2.1 What school processes and practices are effective in enabling achievement of equity and excellence, and acceleration of learning?

Leaders build and sustain a professional culture based on collaboration and relational trust. Effective school practices and processes form a strong foundation for teaching and learning. Expectations for high quality professional practice are clearly articulated and well understood. These factors drive ongoing innovation and improvement. They also contribute to building teacher capability and capacity, and impact positively on outcomes for learners.

The school’s learning environment is focused and purposeful. Teachers plan and deliver a broad and responsive curriculum. They track student achievement and the development of key competencies for learning to support personlised learning pathways. The use of integrated digital tools and technology enhances learners’ engagement in meaningful and beneficial learning experiences.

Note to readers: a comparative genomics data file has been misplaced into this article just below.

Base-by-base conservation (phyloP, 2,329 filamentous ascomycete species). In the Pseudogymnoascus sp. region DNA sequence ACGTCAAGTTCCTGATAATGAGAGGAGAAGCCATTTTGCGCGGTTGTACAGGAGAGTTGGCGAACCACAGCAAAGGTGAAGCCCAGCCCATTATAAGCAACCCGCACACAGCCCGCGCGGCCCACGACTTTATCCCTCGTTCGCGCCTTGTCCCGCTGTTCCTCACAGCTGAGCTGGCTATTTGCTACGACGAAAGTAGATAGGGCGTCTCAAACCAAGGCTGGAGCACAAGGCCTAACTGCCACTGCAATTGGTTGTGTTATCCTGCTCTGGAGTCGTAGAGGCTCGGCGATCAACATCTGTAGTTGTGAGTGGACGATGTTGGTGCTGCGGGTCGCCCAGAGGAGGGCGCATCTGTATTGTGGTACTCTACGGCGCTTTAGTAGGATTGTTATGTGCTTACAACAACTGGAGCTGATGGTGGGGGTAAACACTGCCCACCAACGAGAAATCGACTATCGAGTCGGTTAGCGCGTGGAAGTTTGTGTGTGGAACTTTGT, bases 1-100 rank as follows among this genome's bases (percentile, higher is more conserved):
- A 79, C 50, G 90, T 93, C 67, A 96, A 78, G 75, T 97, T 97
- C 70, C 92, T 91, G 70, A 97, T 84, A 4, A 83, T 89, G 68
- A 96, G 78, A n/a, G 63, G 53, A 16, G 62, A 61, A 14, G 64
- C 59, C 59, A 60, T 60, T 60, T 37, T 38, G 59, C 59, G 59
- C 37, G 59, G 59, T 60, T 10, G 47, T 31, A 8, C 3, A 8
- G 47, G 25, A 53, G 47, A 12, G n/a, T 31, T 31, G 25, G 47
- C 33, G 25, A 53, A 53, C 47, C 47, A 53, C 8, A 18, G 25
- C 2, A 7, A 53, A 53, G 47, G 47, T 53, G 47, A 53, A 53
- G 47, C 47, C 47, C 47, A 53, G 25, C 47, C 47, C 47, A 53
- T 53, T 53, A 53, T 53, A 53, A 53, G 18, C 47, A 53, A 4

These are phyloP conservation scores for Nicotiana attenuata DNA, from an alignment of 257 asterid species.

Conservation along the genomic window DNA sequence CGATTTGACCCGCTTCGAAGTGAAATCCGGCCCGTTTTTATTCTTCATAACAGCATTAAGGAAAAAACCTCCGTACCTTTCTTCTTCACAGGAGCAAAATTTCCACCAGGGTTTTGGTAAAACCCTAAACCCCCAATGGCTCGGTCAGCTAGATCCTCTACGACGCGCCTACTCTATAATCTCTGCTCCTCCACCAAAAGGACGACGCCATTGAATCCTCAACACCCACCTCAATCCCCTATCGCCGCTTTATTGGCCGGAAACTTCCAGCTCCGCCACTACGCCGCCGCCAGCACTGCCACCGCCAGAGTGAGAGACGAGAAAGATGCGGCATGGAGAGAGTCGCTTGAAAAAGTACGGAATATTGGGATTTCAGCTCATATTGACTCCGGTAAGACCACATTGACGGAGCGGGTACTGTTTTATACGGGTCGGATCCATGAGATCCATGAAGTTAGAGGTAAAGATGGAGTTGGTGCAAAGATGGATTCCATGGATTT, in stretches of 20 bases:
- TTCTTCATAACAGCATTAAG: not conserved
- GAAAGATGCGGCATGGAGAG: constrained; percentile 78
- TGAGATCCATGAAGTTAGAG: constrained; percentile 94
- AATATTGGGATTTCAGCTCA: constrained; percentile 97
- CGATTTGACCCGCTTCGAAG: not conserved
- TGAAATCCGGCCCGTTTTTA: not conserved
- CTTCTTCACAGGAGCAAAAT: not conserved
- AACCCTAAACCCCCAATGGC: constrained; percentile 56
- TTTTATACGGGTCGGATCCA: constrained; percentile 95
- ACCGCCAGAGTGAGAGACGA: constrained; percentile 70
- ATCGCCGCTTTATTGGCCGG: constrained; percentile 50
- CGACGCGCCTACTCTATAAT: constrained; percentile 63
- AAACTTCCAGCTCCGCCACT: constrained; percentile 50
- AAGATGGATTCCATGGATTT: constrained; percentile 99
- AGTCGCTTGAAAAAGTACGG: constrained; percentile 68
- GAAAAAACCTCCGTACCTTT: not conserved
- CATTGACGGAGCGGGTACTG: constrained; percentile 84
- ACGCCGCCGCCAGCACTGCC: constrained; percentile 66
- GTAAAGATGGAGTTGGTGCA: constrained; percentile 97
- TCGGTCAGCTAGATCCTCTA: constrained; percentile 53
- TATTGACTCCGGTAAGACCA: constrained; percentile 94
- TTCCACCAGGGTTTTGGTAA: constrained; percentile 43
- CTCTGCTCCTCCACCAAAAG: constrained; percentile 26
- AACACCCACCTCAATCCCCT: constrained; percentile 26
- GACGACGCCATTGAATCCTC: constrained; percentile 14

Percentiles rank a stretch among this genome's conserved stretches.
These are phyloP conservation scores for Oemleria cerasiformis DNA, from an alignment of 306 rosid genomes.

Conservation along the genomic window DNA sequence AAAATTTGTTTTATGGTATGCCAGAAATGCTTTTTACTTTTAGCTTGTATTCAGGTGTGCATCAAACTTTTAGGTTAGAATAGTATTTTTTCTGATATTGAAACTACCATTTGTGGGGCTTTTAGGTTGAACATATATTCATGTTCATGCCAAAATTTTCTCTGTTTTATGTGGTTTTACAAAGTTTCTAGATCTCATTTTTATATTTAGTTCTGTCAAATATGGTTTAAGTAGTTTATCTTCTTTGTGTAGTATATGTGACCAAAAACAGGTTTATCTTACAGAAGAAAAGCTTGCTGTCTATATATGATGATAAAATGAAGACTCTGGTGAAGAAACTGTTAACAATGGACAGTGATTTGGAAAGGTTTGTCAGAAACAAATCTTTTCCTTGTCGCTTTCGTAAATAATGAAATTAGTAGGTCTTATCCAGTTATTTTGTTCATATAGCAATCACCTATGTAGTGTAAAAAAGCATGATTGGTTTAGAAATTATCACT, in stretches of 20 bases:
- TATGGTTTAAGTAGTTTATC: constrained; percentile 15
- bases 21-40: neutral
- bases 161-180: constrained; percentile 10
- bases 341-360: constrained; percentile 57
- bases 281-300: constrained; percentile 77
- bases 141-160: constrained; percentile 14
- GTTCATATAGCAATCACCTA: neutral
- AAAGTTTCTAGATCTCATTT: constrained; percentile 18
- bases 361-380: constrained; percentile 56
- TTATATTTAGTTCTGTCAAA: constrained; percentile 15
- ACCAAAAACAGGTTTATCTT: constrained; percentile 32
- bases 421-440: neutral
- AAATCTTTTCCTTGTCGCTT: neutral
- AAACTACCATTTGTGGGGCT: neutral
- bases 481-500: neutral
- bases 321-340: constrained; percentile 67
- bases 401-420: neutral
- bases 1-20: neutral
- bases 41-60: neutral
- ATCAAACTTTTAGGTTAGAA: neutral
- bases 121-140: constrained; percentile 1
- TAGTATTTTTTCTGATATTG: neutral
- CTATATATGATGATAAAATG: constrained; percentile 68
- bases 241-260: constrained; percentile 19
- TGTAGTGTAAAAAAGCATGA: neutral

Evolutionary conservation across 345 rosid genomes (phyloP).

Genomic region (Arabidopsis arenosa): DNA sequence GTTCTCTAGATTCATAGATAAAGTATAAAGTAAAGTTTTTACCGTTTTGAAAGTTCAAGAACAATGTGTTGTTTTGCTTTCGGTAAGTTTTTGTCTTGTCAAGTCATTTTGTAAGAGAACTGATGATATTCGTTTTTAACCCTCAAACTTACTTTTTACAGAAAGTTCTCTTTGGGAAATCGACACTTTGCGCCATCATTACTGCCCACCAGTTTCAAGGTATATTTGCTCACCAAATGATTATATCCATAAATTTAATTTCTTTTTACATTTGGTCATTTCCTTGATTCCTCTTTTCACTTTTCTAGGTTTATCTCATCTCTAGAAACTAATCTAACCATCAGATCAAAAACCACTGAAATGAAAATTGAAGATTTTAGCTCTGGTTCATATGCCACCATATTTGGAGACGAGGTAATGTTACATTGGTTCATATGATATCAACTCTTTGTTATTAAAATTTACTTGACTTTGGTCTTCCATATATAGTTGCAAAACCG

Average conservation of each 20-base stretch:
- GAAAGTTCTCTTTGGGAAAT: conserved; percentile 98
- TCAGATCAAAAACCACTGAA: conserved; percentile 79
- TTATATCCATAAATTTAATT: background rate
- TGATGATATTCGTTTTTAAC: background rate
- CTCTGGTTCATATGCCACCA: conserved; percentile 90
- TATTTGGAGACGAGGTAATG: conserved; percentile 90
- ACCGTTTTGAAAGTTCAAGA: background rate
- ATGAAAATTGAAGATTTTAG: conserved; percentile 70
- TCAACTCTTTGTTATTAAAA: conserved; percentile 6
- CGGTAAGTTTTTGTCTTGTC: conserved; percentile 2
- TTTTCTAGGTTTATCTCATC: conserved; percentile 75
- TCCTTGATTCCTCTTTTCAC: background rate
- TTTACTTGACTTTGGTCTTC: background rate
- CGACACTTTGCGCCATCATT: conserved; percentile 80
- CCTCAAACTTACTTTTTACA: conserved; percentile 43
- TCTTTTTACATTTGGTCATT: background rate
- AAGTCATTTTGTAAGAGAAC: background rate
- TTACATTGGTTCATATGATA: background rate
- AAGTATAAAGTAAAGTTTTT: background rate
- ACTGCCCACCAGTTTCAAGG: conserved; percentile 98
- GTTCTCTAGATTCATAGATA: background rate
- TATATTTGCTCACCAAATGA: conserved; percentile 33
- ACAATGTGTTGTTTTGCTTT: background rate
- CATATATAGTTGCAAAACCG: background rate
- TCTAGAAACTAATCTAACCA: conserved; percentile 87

Students are well supported by teachers to be leaders of their own learning. They have opportunities to learn from and with each other in a variety of contexts. Students benefit from a student-centred approach and are actively engaged in their learning.

The school promotes educationally powerful connections and relationships across the school and wider community. Leaders and teachers proactively draw on local, national and global resources to enrich learning opportunities for students. Meaningful progress has been made to integrate and embed bicultural practices in the school. A strong partnership with local iwi and marae promotes educational opportunities for learners.